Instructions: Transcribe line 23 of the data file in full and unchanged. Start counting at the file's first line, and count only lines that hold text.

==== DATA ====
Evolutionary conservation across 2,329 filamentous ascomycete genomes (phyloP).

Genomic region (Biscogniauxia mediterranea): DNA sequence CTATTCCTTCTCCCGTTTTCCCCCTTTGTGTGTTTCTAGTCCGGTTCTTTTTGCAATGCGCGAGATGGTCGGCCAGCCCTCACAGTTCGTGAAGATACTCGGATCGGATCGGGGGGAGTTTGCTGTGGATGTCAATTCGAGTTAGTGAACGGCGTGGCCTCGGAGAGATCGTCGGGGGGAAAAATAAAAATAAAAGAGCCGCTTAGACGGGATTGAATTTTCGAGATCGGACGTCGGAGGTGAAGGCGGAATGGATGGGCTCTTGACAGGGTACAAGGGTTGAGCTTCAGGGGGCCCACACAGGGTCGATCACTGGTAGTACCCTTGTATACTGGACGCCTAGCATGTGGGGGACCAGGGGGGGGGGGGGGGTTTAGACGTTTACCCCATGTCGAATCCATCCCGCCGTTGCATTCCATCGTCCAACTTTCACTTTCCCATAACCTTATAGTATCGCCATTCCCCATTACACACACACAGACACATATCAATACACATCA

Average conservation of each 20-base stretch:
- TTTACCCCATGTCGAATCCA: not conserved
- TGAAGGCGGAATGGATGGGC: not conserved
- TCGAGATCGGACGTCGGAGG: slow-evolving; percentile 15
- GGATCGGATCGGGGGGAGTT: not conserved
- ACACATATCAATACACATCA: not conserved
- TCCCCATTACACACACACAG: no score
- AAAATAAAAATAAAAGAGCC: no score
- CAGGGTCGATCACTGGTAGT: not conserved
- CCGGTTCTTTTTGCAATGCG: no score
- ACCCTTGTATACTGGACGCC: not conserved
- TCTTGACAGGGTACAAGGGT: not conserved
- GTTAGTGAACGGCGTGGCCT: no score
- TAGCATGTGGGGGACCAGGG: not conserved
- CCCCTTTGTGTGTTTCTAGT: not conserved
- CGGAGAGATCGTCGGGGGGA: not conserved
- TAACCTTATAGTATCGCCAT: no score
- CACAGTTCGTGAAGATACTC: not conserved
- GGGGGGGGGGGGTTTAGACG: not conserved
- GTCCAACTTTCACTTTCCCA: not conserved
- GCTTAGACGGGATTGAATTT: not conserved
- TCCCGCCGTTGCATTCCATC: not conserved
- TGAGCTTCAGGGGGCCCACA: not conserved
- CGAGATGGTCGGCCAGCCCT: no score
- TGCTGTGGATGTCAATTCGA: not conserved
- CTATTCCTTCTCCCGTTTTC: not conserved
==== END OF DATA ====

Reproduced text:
- GCTTAGACGGGATTGAATTT: not conserved